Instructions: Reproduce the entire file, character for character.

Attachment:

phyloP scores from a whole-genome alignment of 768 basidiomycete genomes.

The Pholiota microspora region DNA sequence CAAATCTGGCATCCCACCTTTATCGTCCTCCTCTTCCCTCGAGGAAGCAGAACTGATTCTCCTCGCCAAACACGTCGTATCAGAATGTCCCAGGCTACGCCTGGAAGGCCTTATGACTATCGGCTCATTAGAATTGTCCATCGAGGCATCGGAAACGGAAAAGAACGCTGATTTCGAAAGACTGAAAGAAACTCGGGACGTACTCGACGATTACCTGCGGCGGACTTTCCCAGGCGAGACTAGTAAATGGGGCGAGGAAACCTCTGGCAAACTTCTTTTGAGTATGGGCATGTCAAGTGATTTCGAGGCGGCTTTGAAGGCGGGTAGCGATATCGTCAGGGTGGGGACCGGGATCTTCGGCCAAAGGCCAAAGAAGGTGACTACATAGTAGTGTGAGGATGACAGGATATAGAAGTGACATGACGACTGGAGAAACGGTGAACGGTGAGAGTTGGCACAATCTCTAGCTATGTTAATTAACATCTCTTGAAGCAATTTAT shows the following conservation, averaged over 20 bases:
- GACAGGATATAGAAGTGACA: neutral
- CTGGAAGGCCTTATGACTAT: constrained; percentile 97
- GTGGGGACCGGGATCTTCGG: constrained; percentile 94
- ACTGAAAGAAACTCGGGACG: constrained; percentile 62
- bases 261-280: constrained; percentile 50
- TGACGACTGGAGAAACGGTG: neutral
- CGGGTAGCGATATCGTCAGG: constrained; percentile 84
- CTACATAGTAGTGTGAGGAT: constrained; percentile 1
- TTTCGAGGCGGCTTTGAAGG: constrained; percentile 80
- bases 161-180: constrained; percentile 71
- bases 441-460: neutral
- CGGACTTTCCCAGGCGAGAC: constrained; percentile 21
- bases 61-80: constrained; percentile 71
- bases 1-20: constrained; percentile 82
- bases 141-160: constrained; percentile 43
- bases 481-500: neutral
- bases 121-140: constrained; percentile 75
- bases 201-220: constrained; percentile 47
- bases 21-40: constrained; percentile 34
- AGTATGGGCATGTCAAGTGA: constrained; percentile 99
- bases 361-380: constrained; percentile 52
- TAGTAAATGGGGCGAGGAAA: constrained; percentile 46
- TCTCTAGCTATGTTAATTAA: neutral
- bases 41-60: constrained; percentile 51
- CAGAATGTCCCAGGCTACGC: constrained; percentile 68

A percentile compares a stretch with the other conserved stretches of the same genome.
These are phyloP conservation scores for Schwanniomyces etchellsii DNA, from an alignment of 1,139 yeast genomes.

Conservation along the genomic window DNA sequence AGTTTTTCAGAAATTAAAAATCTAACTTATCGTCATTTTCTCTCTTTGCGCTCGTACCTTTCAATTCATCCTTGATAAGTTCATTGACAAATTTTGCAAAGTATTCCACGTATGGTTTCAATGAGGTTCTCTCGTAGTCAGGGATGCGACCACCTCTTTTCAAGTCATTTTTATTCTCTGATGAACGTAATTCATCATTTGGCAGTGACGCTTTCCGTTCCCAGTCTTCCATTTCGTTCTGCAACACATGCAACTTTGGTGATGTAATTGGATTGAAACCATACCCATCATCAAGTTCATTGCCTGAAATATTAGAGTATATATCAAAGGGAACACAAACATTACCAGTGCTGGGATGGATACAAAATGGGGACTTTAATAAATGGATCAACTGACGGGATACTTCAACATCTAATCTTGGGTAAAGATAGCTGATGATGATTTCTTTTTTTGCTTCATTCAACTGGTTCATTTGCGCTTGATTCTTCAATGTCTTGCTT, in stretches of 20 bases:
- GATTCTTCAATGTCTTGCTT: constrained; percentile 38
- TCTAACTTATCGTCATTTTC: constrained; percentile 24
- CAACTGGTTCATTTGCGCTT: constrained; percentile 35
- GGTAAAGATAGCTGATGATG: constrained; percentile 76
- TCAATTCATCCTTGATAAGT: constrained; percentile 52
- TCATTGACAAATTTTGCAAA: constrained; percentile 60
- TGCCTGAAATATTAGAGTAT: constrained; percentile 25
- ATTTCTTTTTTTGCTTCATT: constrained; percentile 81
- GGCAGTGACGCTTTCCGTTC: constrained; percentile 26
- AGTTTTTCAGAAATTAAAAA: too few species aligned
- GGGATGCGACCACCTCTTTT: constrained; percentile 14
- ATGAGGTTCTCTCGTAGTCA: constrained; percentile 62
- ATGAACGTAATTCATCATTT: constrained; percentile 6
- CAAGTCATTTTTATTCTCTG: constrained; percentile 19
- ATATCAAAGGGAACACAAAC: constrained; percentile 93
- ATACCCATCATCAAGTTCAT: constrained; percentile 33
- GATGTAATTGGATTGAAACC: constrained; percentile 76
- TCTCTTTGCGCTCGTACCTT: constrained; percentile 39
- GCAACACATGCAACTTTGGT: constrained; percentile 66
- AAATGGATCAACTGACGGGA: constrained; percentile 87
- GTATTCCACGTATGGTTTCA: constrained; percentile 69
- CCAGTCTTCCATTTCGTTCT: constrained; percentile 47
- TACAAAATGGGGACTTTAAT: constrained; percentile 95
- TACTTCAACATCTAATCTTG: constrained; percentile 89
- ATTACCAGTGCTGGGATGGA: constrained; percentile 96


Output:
phyloP scores from a whole-genome alignment of 768 basidiomycete genomes.

The Pholiota microspora region DNA sequence CAAATCTGGCATCCCACCTTTATCGTCCTCCTCTTCCCTCGAGGAAGCAGAACTGATTCTCCTCGCCAAACACGTCGTATCAGAATGTCCCAGGCTACGCCTGGAAGGCCTTATGACTATCGGCTCATTAGAATTGTCCATCGAGGCATCGGAAACGGAAAAGAACGCTGATTTCGAAAGACTGAAAGAAACTCGGGACGTACTCGACGATTACCTGCGGCGGACTTTCCCAGGCGAGACTAGTAAATGGGGCGAGGAAACCTCTGGCAAACTTCTTTTGAGTATGGGCATGTCAAGTGATTTCGAGGCGGCTTTGAAGGCGGGTAGCGATATCGTCAGGGTGGGGACCGGGATCTTCGGCCAAAGGCCAAAGAAGGTGACTACATAGTAGTGTGAGGATGACAGGATATAGAAGTGACATGACGACTGGAGAAACGGTGAACGGTGAGAGTTGGCACAATCTCTAGCTATGTTAATTAACATCTCTTGAAGCAATTTAT shows the following conservation, averaged over 20 bases:
- GACAGGATATAGAAGTGACA: neutral
- CTGGAAGGCCTTATGACTAT: constrained; percentile 97
- GTGGGGACCGGGATCTTCGG: constrained; percentile 94
- ACTGAAAGAAACTCGGGACG: constrained; percentile 62
- bases 261-280: constrained; percentile 50
- TGACGACTGGAGAAACGGTG: neutral
- CGGGTAGCGATATCGTCAGG: constrained; percentile 84
- CTACATAGTAGTGTGAGGAT: constrained; percentile 1
- TTTCGAGGCGGCTTTGAAGG: constrained; percentile 80
- bases 161-180: constrained; percentile 71
- bases 441-460: neutral
- CGGACTTTCCCAGGCGAGAC: constrained; percentile 21
- bases 61-80: constrained; percentile 71
- bases 1-20: constrained; percentile 82
- bases 141-160: constrained; percentile 43
- bases 481-500: neutral
- bases 121-140: constrained; percentile 75
- bases 201-220: constrained; percentile 47
- bases 21-40: constrained; percentile 34
- AGTATGGGCATGTCAAGTGA: constrained; percentile 99
- bases 361-380: constrained; percentile 52
- TAGTAAATGGGGCGAGGAAA: constrained; percentile 46
- TCTCTAGCTATGTTAATTAA: neutral
- bases 41-60: constrained; percentile 51
- CAGAATGTCCCAGGCTACGC: constrained; percentile 68

A percentile compares a stretch with the other conserved stretches of the same genome.
These are phyloP conservation scores for Schwanniomyces etchellsii DNA, from an alignment of 1,139 yeast genomes.

Conservation along the genomic window DNA sequence AGTTTTTCAGAAATTAAAAATCTAACTTATCGTCATTTTCTCTCTTTGCGCTCGTACCTTTCAATTCATCCTTGATAAGTTCATTGACAAATTTTGCAAAGTATTCCACGTATGGTTTCAATGAGGTTCTCTCGTAGTCAGGGATGCGACCACCTCTTTTCAAGTCATTTTTATTCTCTGATGAACGTAATTCATCATTTGGCAGTGACGCTTTCCGTTCCCAGTCTTCCATTTCGTTCTGCAACACATGCAACTTTGGTGATGTAATTGGATTGAAACCATACCCATCATCAAGTTCATTGCCTGAAATATTAGAGTATATATCAAAGGGAACACAAACATTACCAGTGCTGGGATGGATACAAAATGGGGACTTTAATAAATGGATCAACTGACGGGATACTTCAACATCTAATCTTGGGTAAAGATAGCTGATGATGATTTCTTTTTTTGCTTCATTCAACTGGTTCATTTGCGCTTGATTCTTCAATGTCTTGCTT, in stretches of 20 bases:
- GATTCTTCAATGTCTTGCTT: constrained; percentile 38
- TCTAACTTATCGTCATTTTC: constrained; percentile 24
- CAACTGGTTCATTTGCGCTT: constrained; percentile 35
- GGTAAAGATAGCTGATGATG: constrained; percentile 76
- TCAATTCATCCTTGATAAGT: constrained; percentile 52
- TCATTGACAAATTTTGCAAA: constrained; percentile 60
- TGCCTGAAATATTAGAGTAT: constrained; percentile 25
- ATTTCTTTTTTTGCTTCATT: constrained; percentile 81
- GGCAGTGACGCTTTCCGTTC: constrained; percentile 26
- AGTTTTTCAGAAATTAAAAA: too few species aligned
- GGGATGCGACCACCTCTTTT: constrained; percentile 14
- ATGAGGTTCTCTCGTAGTCA: constrained; percentile 62
- ATGAACGTAATTCATCATTT: constrained; percentile 6
- CAAGTCATTTTTATTCTCTG: constrained; percentile 19
- ATATCAAAGGGAACACAAAC: constrained; percentile 93
- ATACCCATCATCAAGTTCAT: constrained; percentile 33
- GATGTAATTGGATTGAAACC: constrained; percentile 76
- TCTCTTTGCGCTCGTACCTT: constrained; percentile 39
- GCAACACATGCAACTTTGGT: constrained; percentile 66
- AAATGGATCAACTGACGGGA: constrained; percentile 87
- GTATTCCACGTATGGTTTCA: constrained; percentile 69
- CCAGTCTTCCATTTCGTTCT: constrained; percentile 47
- TACAAAATGGGGACTTTAAT: constrained; percentile 95
- TACTTCAACATCTAATCTTG: constrained; percentile 89
- ATTACCAGTGCTGGGATGGA: constrained; percentile 96